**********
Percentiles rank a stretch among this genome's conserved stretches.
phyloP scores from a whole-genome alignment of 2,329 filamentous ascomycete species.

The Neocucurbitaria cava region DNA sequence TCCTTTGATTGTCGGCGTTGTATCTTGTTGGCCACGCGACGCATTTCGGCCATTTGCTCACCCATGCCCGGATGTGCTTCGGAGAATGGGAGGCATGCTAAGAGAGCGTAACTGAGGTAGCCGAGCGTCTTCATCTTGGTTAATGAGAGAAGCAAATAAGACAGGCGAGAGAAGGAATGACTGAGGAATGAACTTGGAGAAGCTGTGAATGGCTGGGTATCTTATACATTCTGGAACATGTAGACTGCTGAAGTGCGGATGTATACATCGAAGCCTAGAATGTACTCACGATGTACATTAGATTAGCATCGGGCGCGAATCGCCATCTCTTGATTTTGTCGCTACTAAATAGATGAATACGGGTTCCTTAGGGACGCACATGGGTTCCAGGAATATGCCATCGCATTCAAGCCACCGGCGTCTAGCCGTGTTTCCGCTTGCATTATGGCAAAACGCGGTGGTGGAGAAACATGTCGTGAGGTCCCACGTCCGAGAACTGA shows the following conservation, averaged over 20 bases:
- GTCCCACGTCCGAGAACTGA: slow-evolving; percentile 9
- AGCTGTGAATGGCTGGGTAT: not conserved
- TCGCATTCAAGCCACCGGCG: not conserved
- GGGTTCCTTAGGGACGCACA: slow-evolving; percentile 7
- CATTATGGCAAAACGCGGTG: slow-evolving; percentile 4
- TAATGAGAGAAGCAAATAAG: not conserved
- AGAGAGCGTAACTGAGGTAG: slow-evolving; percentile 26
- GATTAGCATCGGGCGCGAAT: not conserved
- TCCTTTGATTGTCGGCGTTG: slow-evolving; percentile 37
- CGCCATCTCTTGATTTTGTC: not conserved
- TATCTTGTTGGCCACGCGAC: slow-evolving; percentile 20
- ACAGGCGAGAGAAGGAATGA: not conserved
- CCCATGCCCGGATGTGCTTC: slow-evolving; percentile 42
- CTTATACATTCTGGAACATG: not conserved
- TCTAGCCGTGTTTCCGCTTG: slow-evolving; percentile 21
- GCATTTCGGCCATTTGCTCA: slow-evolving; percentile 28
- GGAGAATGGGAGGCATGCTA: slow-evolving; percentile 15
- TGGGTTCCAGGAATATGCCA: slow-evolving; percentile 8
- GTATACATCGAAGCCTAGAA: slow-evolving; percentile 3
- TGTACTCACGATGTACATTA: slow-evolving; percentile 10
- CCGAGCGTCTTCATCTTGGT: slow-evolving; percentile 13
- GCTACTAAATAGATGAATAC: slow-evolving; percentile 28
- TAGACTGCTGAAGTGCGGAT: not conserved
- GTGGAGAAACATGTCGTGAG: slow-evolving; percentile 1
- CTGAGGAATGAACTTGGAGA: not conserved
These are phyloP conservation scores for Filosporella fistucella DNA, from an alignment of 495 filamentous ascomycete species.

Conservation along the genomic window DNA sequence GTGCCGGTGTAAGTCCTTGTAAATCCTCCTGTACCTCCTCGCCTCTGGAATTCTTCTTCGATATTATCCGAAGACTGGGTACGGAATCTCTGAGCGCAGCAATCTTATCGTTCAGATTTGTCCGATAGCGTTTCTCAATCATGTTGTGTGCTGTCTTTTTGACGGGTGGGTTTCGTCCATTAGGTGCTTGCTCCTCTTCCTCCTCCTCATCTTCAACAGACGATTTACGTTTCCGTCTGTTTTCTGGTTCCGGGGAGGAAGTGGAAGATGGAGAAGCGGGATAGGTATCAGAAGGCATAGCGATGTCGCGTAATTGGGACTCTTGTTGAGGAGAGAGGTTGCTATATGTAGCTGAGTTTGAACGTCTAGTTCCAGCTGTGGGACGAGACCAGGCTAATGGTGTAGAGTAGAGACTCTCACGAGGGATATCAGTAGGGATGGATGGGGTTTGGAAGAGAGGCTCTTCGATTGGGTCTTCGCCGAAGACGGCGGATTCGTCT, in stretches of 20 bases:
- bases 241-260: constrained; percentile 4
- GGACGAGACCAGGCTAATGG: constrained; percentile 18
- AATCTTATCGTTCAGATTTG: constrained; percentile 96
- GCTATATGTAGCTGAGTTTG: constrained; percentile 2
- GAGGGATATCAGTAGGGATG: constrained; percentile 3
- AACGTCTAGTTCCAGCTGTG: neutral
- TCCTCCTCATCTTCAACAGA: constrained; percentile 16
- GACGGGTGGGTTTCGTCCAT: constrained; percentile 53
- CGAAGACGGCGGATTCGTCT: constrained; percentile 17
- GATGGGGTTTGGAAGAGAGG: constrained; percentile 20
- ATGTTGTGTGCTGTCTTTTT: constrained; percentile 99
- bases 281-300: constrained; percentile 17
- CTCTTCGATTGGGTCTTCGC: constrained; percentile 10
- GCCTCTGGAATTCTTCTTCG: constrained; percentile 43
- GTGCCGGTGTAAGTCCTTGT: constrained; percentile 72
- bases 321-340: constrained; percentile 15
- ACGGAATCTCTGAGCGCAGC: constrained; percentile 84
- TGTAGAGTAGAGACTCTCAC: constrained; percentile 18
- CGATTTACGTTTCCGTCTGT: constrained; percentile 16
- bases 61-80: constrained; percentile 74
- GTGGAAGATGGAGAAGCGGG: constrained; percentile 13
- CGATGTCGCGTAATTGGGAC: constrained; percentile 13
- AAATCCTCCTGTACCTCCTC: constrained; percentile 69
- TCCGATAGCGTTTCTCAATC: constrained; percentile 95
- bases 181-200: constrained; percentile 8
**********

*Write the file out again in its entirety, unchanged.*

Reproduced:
Percentiles rank a stretch among this genome's conserved stretches.
phyloP scores from a whole-genome alignment of 2,329 filamentous ascomycete species.

The Neocucurbitaria cava region DNA sequence TCCTTTGATTGTCGGCGTTGTATCTTGTTGGCCACGCGACGCATTTCGGCCATTTGCTCACCCATGCCCGGATGTGCTTCGGAGAATGGGAGGCATGCTAAGAGAGCGTAACTGAGGTAGCCGAGCGTCTTCATCTTGGTTAATGAGAGAAGCAAATAAGACAGGCGAGAGAAGGAATGACTGAGGAATGAACTTGGAGAAGCTGTGAATGGCTGGGTATCTTATACATTCTGGAACATGTAGACTGCTGAAGTGCGGATGTATACATCGAAGCCTAGAATGTACTCACGATGTACATTAGATTAGCATCGGGCGCGAATCGCCATCTCTTGATTTTGTCGCTACTAAATAGATGAATACGGGTTCCTTAGGGACGCACATGGGTTCCAGGAATATGCCATCGCATTCAAGCCACCGGCGTCTAGCCGTGTTTCCGCTTGCATTATGGCAAAACGCGGTGGTGGAGAAACATGTCGTGAGGTCCCACGTCCGAGAACTGA shows the following conservation, averaged over 20 bases:
- GTCCCACGTCCGAGAACTGA: slow-evolving; percentile 9
- AGCTGTGAATGGCTGGGTAT: not conserved
- TCGCATTCAAGCCACCGGCG: not conserved
- GGGTTCCTTAGGGACGCACA: slow-evolving; percentile 7
- CATTATGGCAAAACGCGGTG: slow-evolving; percentile 4
- TAATGAGAGAAGCAAATAAG: not conserved
- AGAGAGCGTAACTGAGGTAG: slow-evolving; percentile 26
- GATTAGCATCGGGCGCGAAT: not conserved
- TCCTTTGATTGTCGGCGTTG: slow-evolving; percentile 37
- CGCCATCTCTTGATTTTGTC: not conserved
- TATCTTGTTGGCCACGCGAC: slow-evolving; percentile 20
- ACAGGCGAGAGAAGGAATGA: not conserved
- CCCATGCCCGGATGTGCTTC: slow-evolving; percentile 42
- CTTATACATTCTGGAACATG: not conserved
- TCTAGCCGTGTTTCCGCTTG: slow-evolving; percentile 21
- GCATTTCGGCCATTTGCTCA: slow-evolving; percentile 28
- GGAGAATGGGAGGCATGCTA: slow-evolving; percentile 15
- TGGGTTCCAGGAATATGCCA: slow-evolving; percentile 8
- GTATACATCGAAGCCTAGAA: slow-evolving; percentile 3
- TGTACTCACGATGTACATTA: slow-evolving; percentile 10
- CCGAGCGTCTTCATCTTGGT: slow-evolving; percentile 13
- GCTACTAAATAGATGAATAC: slow-evolving; percentile 28
- TAGACTGCTGAAGTGCGGAT: not conserved
- GTGGAGAAACATGTCGTGAG: slow-evolving; percentile 1
- CTGAGGAATGAACTTGGAGA: not conserved
These are phyloP conservation scores for Filosporella fistucella DNA, from an alignment of 495 filamentous ascomycete species.

Conservation along the genomic window DNA sequence GTGCCGGTGTAAGTCCTTGTAAATCCTCCTGTACCTCCTCGCCTCTGGAATTCTTCTTCGATATTATCCGAAGACTGGGTACGGAATCTCTGAGCGCAGCAATCTTATCGTTCAGATTTGTCCGATAGCGTTTCTCAATCATGTTGTGTGCTGTCTTTTTGACGGGTGGGTTTCGTCCATTAGGTGCTTGCTCCTCTTCCTCCTCCTCATCTTCAACAGACGATTTACGTTTCCGTCTGTTTTCTGGTTCCGGGGAGGAAGTGGAAGATGGAGAAGCGGGATAGGTATCAGAAGGCATAGCGATGTCGCGTAATTGGGACTCTTGTTGAGGAGAGAGGTTGCTATATGTAGCTGAGTTTGAACGTCTAGTTCCAGCTGTGGGACGAGACCAGGCTAATGGTGTAGAGTAGAGACTCTCACGAGGGATATCAGTAGGGATGGATGGGGTTTGGAAGAGAGGCTCTTCGATTGGGTCTTCGCCGAAGACGGCGGATTCGTCT, in stretches of 20 bases:
- bases 241-260: constrained; percentile 4
- GGACGAGACCAGGCTAATGG: constrained; percentile 18
- AATCTTATCGTTCAGATTTG: constrained; percentile 96
- GCTATATGTAGCTGAGTTTG: constrained; percentile 2
- GAGGGATATCAGTAGGGATG: constrained; percentile 3
- AACGTCTAGTTCCAGCTGTG: neutral
- TCCTCCTCATCTTCAACAGA: constrained; percentile 16
- GACGGGTGGGTTTCGTCCAT: constrained; percentile 53
- CGAAGACGGCGGATTCGTCT: constrained; percentile 17
- GATGGGGTTTGGAAGAGAGG: constrained; percentile 20
- ATGTTGTGTGCTGTCTTTTT: constrained; percentile 99
- bases 281-300: constrained; percentile 17
- CTCTTCGATTGGGTCTTCGC: constrained; percentile 10
- GCCTCTGGAATTCTTCTTCG: constrained; percentile 43
- GTGCCGGTGTAAGTCCTTGT: constrained; percentile 72
- bases 321-340: constrained; percentile 15
- ACGGAATCTCTGAGCGCAGC: constrained; percentile 84
- TGTAGAGTAGAGACTCTCAC: constrained; percentile 18
- CGATTTACGTTTCCGTCTGT: constrained; percentile 16
- bases 61-80: constrained; percentile 74
- GTGGAAGATGGAGAAGCGGG: constrained; percentile 13
- CGATGTCGCGTAATTGGGAC: constrained; percentile 13
- AAATCCTCCTGTACCTCCTC: constrained; percentile 69
- TCCGATAGCGTTTCTCAATC: constrained; percentile 95
- bases 181-200: constrained; percentile 8